Wednesday, July 5th 1944
The kids were out windows
shimmied down drainspouts
hurled down alleyways
since today was the day
the circus train rolled into town.
No music played
– war trains caused delays
but no war talk today, boys. No time
because look at that we’re late.
Late is unlucky and it’s all good news these days anyway.
The profession demands professionals
The circus parade always rolls
from railyard into town.
A real bully circus
with only a few of the town’s old hens
talking sideways about young circus men
who weren’t strewn limbless on the beaches
but instead juggled bright red pins
as they marched in clown suits
to bully circus music
Thursday July 6th 1944
The Flying Wallendas
had the crowd on the edge of their seats.
When the band played Stars and Stripes Forever.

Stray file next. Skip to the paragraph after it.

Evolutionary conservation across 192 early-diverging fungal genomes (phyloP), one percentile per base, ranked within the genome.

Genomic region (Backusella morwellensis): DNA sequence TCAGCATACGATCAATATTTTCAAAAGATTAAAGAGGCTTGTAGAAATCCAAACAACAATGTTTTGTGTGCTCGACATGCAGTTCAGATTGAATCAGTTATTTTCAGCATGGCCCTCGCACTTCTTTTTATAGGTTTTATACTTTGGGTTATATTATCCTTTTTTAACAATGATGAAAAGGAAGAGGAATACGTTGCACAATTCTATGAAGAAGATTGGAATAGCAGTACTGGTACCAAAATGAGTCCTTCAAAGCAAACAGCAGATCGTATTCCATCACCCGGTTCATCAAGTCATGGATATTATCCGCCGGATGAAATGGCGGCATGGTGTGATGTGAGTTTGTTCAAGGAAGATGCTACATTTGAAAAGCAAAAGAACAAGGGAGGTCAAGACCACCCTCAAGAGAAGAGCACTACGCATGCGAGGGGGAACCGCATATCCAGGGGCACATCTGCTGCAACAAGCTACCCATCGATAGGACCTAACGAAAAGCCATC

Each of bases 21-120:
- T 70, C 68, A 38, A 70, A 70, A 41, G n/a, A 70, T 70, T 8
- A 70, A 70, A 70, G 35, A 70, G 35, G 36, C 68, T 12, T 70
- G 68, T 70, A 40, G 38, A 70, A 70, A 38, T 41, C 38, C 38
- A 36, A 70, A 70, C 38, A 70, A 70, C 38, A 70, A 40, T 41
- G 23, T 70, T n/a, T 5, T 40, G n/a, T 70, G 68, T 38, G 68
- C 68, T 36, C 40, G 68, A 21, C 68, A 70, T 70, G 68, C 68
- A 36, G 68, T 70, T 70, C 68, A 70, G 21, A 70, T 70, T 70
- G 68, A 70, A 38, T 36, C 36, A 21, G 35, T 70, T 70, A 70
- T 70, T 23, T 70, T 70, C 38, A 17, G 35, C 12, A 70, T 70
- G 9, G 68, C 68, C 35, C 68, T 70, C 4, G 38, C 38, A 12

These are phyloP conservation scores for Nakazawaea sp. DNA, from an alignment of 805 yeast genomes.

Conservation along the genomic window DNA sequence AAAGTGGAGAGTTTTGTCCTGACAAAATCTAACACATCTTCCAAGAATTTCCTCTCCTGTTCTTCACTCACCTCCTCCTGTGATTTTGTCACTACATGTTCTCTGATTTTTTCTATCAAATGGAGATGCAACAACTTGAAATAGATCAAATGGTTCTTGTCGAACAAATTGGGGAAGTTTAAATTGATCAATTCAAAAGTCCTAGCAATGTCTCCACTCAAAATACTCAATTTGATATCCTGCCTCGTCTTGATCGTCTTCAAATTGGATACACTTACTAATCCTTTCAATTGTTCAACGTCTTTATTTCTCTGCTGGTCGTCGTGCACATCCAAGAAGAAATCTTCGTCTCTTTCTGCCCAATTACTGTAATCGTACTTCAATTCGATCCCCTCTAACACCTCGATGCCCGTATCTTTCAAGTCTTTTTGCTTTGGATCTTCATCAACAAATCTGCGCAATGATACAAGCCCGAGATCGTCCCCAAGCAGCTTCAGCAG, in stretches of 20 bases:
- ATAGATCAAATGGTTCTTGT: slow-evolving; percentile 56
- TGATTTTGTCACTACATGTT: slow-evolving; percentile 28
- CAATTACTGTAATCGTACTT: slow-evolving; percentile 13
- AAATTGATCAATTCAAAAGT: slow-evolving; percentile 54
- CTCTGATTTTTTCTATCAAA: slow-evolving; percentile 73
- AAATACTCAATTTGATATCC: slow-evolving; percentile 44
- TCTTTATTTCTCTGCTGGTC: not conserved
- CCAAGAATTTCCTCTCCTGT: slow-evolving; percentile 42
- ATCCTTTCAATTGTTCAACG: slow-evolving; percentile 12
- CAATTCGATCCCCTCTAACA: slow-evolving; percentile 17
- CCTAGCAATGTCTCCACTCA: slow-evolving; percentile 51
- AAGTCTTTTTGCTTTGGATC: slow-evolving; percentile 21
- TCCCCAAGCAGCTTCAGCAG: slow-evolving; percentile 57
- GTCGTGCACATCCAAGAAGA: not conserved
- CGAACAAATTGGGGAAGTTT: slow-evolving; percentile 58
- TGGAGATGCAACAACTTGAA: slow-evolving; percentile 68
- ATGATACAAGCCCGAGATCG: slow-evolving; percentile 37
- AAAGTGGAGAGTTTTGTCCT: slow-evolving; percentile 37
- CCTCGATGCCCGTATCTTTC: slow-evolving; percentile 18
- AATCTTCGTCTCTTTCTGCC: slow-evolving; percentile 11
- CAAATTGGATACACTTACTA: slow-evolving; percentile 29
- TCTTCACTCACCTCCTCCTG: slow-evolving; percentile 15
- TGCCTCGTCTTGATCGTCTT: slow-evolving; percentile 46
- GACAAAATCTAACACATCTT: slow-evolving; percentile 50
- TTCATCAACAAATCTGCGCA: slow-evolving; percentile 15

circus people knew it meant danger, panic
looked around, and soon spotted the licks
of fire racing up the big top
canvas waxed with two tons of paraffin,
a rain of flaming teardrops
bombing the crowd, burning them alive
making them run ablaze through the sawdust
screaming horror, setting all alight
as the fire raced up the greased walls,
roaring as the gaily striped tent
collapsed on them, pressed them to coals
Photographers on their soft stateside duty
snapped clowns with firebuckets
as the big top cindered down in just eight minutes
the ashy dead a harbinger
of cities yet to burn